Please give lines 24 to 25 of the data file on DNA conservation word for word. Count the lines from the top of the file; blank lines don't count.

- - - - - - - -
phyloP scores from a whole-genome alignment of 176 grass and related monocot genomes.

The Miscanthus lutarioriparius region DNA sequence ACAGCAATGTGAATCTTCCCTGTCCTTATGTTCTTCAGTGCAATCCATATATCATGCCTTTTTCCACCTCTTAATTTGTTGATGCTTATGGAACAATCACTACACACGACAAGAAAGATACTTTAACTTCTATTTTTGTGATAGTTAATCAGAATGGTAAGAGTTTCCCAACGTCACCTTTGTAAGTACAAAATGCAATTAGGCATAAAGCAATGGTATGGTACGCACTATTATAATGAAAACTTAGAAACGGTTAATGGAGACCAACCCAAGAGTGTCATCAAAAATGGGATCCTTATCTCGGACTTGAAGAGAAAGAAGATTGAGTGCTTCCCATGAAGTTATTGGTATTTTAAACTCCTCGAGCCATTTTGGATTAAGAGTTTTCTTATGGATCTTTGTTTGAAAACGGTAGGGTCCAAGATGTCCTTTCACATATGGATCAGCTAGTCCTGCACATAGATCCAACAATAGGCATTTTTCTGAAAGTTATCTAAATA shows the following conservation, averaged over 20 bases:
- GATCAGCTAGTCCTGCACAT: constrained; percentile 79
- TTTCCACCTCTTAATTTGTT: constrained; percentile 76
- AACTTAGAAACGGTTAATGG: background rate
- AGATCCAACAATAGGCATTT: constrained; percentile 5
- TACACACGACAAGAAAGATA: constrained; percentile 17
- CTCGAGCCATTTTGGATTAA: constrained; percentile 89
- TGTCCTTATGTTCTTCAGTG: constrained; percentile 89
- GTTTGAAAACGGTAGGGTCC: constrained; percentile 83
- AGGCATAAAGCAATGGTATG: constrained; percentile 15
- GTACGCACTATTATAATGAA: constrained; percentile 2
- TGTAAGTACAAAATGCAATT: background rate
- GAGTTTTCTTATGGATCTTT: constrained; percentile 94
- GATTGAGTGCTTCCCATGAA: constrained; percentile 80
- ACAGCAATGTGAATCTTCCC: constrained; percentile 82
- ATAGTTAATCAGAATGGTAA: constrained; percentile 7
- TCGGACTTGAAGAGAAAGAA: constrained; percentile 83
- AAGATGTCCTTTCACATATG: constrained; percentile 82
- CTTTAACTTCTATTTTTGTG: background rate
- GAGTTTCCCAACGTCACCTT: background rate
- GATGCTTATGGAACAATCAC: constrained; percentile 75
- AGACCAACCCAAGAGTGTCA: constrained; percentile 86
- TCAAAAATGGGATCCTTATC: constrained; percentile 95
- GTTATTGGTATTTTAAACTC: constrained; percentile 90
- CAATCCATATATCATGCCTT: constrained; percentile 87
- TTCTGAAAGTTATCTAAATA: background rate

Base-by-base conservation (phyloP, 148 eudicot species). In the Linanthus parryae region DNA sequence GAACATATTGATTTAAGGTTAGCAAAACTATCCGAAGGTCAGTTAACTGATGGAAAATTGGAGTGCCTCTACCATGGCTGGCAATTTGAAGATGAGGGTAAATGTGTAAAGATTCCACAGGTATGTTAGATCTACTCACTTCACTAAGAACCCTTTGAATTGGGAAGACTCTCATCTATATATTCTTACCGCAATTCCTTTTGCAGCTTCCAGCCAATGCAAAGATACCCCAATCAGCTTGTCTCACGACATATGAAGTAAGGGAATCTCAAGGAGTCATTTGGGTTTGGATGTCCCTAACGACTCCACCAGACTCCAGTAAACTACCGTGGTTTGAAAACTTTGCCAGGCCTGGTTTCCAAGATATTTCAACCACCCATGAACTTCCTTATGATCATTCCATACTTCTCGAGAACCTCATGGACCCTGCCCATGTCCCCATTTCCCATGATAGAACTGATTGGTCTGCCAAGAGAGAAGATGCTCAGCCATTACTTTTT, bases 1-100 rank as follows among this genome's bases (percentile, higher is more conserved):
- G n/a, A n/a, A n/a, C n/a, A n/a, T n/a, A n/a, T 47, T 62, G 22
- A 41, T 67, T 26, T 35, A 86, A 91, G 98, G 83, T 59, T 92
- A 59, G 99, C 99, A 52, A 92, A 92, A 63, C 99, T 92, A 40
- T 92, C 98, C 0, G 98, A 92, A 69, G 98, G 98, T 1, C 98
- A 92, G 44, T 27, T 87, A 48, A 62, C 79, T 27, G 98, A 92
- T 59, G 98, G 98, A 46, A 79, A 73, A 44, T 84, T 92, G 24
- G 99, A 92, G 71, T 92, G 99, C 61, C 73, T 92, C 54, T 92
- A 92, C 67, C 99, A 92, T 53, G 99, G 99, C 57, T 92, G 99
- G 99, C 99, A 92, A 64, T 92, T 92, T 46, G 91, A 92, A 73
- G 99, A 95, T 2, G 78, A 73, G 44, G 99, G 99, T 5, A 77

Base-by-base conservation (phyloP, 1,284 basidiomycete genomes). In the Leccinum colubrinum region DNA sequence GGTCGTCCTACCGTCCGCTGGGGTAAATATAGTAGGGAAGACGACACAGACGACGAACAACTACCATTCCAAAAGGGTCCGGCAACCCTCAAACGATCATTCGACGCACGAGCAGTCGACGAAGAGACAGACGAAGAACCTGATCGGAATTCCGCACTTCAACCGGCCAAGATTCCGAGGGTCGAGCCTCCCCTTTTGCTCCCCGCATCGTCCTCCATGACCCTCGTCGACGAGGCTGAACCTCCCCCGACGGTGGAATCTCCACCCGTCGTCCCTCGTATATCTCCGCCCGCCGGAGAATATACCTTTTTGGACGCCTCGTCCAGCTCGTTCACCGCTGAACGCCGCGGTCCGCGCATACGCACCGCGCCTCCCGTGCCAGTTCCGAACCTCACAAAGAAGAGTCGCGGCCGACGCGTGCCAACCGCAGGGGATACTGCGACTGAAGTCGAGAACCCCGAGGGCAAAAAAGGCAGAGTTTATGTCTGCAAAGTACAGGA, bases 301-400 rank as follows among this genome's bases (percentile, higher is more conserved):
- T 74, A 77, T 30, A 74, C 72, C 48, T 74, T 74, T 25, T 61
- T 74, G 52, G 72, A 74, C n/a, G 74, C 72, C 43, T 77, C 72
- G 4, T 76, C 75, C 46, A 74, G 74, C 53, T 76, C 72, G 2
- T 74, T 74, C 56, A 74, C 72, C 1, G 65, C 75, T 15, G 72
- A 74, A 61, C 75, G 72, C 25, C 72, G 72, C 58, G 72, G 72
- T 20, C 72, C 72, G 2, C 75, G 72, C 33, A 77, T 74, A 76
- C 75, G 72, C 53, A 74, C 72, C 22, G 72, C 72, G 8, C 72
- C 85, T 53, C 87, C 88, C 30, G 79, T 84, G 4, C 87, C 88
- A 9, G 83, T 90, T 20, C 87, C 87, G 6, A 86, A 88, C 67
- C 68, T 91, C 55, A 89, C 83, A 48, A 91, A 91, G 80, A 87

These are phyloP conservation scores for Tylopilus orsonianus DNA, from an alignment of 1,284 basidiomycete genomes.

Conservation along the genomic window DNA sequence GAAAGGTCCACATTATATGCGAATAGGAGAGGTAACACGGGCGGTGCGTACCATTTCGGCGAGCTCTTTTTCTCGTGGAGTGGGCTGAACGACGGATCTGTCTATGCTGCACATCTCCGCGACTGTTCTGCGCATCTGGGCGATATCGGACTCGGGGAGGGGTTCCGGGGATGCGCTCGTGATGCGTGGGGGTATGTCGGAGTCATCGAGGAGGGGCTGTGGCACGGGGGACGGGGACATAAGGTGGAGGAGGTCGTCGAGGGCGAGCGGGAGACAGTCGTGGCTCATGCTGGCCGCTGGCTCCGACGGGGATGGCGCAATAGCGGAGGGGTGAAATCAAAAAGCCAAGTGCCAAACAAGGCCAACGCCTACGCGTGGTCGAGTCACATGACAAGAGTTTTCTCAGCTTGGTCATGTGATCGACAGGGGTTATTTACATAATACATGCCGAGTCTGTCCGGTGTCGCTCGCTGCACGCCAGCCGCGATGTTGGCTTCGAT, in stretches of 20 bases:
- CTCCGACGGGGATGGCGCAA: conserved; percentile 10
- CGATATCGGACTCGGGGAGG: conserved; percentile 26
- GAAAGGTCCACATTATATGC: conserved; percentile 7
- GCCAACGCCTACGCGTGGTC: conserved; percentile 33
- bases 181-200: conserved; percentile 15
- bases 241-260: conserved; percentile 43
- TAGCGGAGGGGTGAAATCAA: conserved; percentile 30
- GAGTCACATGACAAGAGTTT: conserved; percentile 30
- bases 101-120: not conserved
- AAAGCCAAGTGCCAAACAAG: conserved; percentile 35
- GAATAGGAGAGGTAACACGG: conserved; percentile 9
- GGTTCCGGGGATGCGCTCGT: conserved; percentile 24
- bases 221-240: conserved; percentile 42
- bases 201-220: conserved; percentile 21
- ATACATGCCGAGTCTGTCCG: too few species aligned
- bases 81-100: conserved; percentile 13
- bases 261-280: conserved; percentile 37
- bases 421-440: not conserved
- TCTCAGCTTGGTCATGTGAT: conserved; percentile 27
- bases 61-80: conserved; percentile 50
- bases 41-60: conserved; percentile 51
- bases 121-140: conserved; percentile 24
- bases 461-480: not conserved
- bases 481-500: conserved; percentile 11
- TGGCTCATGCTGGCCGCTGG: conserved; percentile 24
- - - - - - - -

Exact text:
- TCAAAAATGGGATCCTTATC: constrained; percentile 95
- GTTATTGGTATTTTAAACTC: constrained; percentile 90